The Book of Sirach was formerly known as the Book of Ecclesiasticus; and before that in the early Greek and Syriac versions, it was known as the Wisdom-Book of Ben Sirach. The Old Latin version came from North Africa in the third century which was left virtually untouched by Saint Jerome when he did the pious work of writing the Latin Vulgate. Although the Latin and the English versions of this book both come from Greek sources, there are some noteworthy translational differences. In this Reading, for example, the verse: "Whoever honors his father atones for sins" in the Latin Vulgate translates as: "He that loves God shall obtain pardon for his sins." Obviously there are some misconceptions as to whether the author was referring to God or a biological father. It's an interesting difference when examining this prophetically because Jesus came to do the will of His heavenly Father but grew up in society as the son of Joseph. In the year 1979, however, the Nova Vulgata (New Vulgate) was promulgated and published by Libreria Editrice Vaticana; and this new edition of the Latin Vulgate is more in line with the biological father rendering. These contradictions are not anything to be concerned about when understanding that "father" in every sense of Christian usage is ordained by God, our heavenly Father. It is God Who forgives sins and it is also God Who gave us the Commandment: "Honor your father". It is a spiritual Father and/or priest, who, acting in Persona Christi, is able to absolve sins. The father we honor today, Saint Joseph, was not God the Father, a Catholic priest, or Christ's biological father. Imagine how humble this saintly man must have been to be given the heavenly assignment of living under the same roof with a sinless wife and her sinless Son. This Reading is perhaps a more detailed explanation of the Commandment: "Honor your father and your mother". It offers wise instructions to children on how to esteem their parents. It also lists the rewards for obedience to these instructions. If you have an appreciation for sacred music this Reading is God's composition for family life. When followed according to His plan, it produces a beautiful harmony.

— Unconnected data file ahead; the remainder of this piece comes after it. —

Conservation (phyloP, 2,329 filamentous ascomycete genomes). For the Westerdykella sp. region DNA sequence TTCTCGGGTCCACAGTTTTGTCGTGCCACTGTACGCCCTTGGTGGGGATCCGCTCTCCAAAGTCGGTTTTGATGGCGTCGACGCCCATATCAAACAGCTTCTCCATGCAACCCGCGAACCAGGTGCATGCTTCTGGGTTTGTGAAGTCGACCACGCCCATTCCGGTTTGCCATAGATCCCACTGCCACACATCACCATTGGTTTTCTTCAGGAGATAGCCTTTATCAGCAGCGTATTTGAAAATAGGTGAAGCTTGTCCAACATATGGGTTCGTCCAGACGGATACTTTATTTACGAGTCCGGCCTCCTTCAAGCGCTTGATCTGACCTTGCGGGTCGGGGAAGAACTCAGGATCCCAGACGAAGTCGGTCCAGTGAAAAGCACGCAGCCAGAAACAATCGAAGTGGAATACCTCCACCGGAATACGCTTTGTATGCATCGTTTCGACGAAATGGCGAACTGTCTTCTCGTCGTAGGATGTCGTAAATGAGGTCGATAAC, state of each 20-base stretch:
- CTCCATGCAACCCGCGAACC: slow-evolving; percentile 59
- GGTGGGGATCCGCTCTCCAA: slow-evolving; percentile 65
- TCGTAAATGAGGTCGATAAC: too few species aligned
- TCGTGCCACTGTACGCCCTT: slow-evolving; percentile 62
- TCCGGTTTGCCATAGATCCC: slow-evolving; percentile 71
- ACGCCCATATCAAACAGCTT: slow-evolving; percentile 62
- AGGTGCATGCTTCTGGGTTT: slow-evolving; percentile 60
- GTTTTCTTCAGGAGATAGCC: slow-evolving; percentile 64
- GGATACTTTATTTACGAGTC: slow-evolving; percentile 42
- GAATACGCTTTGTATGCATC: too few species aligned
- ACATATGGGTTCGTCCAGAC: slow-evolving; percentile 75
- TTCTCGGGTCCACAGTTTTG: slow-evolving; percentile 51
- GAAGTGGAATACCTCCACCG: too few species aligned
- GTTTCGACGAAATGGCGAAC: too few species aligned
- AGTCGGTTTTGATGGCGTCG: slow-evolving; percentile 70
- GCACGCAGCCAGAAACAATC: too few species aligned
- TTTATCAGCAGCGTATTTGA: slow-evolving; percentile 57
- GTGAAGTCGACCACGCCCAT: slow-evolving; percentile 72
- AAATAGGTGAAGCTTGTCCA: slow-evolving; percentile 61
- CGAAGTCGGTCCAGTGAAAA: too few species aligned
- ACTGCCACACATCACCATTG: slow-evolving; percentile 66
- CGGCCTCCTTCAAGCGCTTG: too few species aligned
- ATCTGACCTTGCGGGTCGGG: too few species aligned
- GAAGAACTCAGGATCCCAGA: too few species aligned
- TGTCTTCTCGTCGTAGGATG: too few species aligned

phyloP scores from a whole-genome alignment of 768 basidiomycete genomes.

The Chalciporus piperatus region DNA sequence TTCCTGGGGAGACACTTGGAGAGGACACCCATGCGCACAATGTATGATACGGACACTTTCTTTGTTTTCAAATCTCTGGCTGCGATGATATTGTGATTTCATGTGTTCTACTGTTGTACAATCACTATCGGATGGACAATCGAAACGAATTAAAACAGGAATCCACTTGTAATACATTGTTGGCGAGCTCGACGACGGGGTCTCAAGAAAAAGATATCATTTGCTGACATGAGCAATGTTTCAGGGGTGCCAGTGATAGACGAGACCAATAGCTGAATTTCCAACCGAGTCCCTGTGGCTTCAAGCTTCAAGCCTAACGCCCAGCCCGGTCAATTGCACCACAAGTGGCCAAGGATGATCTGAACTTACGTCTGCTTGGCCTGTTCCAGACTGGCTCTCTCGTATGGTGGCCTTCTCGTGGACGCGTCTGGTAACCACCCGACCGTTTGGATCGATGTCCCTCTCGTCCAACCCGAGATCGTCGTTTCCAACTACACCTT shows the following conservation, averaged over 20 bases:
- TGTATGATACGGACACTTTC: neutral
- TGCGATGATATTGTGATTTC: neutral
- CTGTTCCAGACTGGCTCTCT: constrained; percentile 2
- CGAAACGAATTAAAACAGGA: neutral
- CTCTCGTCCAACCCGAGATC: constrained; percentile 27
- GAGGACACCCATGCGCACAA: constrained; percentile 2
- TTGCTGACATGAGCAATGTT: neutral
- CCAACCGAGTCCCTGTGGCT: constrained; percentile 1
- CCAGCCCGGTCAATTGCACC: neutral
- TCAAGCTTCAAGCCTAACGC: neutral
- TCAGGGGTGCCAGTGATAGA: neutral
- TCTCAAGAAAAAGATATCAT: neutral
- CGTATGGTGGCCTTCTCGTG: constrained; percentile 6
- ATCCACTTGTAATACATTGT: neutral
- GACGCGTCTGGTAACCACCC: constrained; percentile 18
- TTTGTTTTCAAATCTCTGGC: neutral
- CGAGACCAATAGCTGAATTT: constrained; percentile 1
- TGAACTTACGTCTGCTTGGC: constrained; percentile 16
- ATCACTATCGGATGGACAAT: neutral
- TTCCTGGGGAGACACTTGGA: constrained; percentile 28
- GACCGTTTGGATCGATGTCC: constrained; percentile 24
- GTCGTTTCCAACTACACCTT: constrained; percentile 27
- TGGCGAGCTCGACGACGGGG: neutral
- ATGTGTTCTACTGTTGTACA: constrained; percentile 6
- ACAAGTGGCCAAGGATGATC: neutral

Second Reading, Colossians 3:12-21